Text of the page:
System Location Discovery

Adversaries may gather information in an attempt to calculate the geographical location of a victim host. Adversaries may use the information from System Location Discovery during automated discovery to shape follow-on behaviors, including whether or not the adversary fully infects the target and/or attempts specific actions.

Adversaries may attempt to infer the location of a system using various system checks, such as time zone, keyboard layout, and/or language settings.[1][2][3] Windows API functions such as GetLocaleInfoW can also be used to determine the locale of the host.[1] In cloud environments, an instance's availability zone may also be discovered by accessing the instance metadata service from the instance.[4][5]

Adversaries may also attempt to infer the location of a victim host using IP addressing, such as via online geolocation IP-lookup services.[6][2]

ID: T1614
Sub-techniques:  T1614.001
Tactic: Discovery
Platforms: IaaS, Linux, Windows, macOS
Permissions Required: User
Contributors: Hiroki Nagahama, NEC Corporation; Katie Nickels, Red Canary; Manikantan Srinivasan, NEC Corporation India; Pooja Natarajan, NEC Corporation India; Wes Hurd
Version: 1.0
Created: 01 April 2021
Last Modified: 15 October 2021
Provided by LAYER 8

Procedure Examples

ID Name Description
S0115 Crimson

Crimson can identify the geographical location of a victim host.[7]

S0632 GrimAgent

GrimAgent can identify the country code on a compromised host.[8]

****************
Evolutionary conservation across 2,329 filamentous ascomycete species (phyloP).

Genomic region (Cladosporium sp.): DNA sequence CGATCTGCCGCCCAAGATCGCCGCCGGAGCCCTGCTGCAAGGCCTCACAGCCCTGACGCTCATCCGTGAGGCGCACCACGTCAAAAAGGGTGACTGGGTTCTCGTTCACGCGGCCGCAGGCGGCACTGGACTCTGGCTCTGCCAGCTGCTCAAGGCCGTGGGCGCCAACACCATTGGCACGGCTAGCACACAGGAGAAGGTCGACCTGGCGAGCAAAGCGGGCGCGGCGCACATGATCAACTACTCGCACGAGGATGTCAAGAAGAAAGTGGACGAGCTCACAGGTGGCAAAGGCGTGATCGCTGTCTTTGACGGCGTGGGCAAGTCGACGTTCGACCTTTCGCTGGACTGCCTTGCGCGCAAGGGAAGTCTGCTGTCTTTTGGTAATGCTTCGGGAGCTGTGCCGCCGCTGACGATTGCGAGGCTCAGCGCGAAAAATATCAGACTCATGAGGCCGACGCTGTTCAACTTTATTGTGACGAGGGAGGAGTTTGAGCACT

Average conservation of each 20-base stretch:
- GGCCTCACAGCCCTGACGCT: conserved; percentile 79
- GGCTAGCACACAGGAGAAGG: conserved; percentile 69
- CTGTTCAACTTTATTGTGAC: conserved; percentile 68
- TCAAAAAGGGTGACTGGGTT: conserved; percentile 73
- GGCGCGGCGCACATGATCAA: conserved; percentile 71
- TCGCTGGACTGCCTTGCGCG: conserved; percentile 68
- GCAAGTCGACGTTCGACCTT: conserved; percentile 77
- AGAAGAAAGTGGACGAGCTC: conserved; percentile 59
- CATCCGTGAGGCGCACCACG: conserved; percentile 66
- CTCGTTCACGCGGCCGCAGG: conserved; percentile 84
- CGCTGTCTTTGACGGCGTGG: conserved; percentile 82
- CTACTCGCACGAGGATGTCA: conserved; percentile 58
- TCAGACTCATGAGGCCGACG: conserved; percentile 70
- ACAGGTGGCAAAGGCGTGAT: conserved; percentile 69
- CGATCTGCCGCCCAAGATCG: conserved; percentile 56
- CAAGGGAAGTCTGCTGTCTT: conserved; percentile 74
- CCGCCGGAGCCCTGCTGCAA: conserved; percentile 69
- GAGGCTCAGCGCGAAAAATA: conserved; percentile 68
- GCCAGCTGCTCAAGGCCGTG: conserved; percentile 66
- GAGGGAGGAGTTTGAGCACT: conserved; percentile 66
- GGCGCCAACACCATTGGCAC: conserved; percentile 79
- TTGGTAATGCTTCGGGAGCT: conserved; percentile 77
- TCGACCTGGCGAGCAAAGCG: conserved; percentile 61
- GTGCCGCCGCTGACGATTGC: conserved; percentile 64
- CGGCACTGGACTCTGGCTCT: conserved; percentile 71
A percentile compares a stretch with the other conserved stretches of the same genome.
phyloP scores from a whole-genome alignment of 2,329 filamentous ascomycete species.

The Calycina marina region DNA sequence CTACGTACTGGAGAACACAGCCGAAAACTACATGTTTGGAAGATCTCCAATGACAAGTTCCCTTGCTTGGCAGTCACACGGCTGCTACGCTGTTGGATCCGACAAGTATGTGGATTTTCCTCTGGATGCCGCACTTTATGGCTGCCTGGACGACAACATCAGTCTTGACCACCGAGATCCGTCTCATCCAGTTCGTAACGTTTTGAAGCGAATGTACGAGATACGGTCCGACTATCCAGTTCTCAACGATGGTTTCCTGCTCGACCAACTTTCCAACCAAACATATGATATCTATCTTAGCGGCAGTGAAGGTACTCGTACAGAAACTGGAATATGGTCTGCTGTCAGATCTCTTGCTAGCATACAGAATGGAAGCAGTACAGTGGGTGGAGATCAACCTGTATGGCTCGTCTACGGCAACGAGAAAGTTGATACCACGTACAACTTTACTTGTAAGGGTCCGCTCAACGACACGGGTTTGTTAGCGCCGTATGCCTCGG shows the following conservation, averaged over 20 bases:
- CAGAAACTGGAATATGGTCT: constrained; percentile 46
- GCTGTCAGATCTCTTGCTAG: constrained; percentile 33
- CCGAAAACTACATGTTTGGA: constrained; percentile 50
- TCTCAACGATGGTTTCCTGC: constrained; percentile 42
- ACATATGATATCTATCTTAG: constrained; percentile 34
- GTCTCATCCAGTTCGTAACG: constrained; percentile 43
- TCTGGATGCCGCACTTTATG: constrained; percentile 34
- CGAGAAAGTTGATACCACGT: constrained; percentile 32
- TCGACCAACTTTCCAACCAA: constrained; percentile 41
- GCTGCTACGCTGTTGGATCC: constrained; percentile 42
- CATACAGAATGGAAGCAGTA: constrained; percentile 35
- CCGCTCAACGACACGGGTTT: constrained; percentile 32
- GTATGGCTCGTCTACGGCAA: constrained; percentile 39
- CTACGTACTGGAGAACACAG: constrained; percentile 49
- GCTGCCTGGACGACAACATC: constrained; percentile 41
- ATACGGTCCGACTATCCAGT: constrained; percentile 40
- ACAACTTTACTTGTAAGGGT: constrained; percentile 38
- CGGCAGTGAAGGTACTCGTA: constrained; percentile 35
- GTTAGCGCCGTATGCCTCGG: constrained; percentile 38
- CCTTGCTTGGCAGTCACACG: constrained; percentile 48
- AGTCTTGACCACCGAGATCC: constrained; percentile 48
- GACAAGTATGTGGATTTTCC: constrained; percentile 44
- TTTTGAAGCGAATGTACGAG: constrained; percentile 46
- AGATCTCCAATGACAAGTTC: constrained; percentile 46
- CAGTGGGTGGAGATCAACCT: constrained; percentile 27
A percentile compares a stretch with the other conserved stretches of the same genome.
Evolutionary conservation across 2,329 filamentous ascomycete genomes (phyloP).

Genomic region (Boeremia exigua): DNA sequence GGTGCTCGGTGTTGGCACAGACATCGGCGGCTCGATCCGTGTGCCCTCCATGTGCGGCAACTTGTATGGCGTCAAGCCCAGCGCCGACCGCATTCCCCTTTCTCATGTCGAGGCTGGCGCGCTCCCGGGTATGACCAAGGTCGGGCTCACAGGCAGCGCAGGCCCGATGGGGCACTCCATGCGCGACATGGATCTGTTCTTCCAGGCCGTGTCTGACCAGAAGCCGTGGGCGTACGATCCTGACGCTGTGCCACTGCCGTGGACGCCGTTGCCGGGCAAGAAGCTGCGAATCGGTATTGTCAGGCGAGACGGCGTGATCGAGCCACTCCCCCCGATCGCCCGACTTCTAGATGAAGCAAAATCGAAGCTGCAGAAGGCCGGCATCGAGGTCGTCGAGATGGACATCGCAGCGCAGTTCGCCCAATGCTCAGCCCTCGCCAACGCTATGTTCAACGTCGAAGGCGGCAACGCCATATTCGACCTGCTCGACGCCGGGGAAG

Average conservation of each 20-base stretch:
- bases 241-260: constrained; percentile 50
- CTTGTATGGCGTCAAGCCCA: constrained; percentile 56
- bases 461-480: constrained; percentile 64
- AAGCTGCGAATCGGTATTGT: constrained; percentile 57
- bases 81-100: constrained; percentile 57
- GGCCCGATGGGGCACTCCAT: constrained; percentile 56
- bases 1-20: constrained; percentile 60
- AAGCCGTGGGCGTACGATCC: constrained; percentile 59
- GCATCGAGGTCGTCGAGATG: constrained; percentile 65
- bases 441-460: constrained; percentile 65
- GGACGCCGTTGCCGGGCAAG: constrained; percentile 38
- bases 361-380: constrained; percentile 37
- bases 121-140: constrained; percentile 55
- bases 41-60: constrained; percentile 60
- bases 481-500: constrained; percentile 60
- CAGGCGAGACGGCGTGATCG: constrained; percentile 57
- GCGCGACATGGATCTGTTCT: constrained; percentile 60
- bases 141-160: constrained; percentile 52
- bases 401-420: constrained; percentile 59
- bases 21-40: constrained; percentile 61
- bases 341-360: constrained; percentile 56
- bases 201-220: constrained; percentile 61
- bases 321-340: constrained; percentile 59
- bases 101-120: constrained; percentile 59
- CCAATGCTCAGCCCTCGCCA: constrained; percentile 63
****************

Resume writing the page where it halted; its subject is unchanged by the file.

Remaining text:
S0481 Ragnar Locker

Before executing malicious code, Ragnar Locker checks the Windows API GetLocaleInfoW and doesn't encrypt files if it finds a former Soviet country.[1]


This type of attack technique cannot be easily mitigated with preventive controls since it is based on the abuse of system features.


ID Data Source Data Component
DS0017 Command Command Execution
DS0030 Instance Instance Metadata
DS0009 Process OS API Execution
Process Creation

System and network discovery techniques normally occur throughout an operation as an adversary learns the environment. Data and events should not be viewed in isolation, but as part of a chain of behavior that could lead to other activities based on the information obtained.

Monitor processes and command-line arguments for actions that could be taken to gather system location information. Remote access tools with built-in features may interact directly with the Windows API, such as calling GetLocaleInfoW to gather information.[1]

Monitor traffic flows to geo-location service provider sites, such as ip-api and ipinfo.